In a project co-initiated by the United Nations Framework Convention on Climate Change, the World Wide Views Alliance has carried out a global consultation quizzing citizens on the issues of climate change and energy.

Beginning at dawn on June 6th, citizens from 76 countries were asked about how far they would go to bring forward energy transition and tackle with climate change.

The event began in the Pacific Islands and ended in the West Coast of the United States at dusk with 10,000 carefully selected citizens taking part. They attended day-long meetings and debates where they were invited to express their views on topics such as greenhouse gases, climate change funding and solutions.

The consultation, called the World Wide Views on Climate Change and Energy, found that almost 80 per cent of those asked were concerned about climate change with two out of three seeing it as an opportunity to improve their quality of life.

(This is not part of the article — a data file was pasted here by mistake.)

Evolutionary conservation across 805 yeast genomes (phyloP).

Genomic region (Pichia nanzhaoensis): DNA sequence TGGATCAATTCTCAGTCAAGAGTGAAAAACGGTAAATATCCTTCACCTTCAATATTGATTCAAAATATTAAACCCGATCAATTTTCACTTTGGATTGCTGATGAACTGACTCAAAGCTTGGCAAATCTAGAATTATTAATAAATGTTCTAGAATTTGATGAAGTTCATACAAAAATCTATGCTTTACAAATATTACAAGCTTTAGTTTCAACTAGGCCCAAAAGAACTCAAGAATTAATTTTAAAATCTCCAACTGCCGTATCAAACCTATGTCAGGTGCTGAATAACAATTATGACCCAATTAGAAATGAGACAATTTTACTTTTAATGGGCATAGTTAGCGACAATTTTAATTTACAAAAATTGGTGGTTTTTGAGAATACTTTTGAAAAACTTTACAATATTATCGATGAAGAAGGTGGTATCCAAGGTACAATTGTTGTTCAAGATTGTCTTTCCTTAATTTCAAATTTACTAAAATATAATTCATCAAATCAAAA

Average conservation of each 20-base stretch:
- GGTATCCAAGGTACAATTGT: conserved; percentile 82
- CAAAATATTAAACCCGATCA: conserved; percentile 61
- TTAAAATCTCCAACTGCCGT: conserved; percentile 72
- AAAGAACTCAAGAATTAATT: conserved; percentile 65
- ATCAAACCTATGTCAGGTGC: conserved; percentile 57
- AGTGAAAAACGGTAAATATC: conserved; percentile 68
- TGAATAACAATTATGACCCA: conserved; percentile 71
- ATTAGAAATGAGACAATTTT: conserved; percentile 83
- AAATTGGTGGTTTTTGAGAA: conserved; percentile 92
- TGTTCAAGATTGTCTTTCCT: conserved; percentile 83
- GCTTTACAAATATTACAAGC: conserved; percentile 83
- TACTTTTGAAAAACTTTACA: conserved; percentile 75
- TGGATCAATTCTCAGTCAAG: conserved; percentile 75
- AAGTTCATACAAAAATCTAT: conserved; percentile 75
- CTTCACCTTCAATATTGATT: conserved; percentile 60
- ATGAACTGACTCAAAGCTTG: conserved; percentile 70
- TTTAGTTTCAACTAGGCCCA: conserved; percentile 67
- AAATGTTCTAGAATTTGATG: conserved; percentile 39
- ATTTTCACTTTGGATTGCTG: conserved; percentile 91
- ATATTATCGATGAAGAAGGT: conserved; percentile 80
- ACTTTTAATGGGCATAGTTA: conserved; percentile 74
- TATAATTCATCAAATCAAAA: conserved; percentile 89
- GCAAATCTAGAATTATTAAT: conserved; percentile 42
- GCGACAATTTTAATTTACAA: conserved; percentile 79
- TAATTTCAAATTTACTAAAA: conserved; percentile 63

With the official COP 21 label, the information from this forum is a key contribution to the negotiation process in the lead up to the Climate Change Conference. The event, set to take place in Paris in December, is where a new international agreement targeting global warming is expected to be agreed upon.

Authors of the World Wide Views report say that such input by global citizens needs to continue as the conference approaches and go beyond that if we are to protect our planet.

“Tackling climate change is not only an issue to be addressed by governments, negotiators, large communities and companies, but above all one that concerns citizens, all citizens. It is essential for global citizens to take part in Paris COP21 negotiations and have their voice be heard at a global level.”

Other key findings include:
• 68 per cent of global citizens think that a Paris agreement should include a global long-term goal to reach zero greenhouse gas emissions at the end of the century that is legally binding for all countries developing and developed countries being at the same level.

• 79 per cent think high-income countries should pay more than the already agreed $100 billion annually by 2020 for mitigation and adaptation in low-income countries.

• 79 per cent of citizens consider that their country should take measures to reduce greenhouse gas emissions, even if many other countries do not take measures.

More information about the consultation can be found here.

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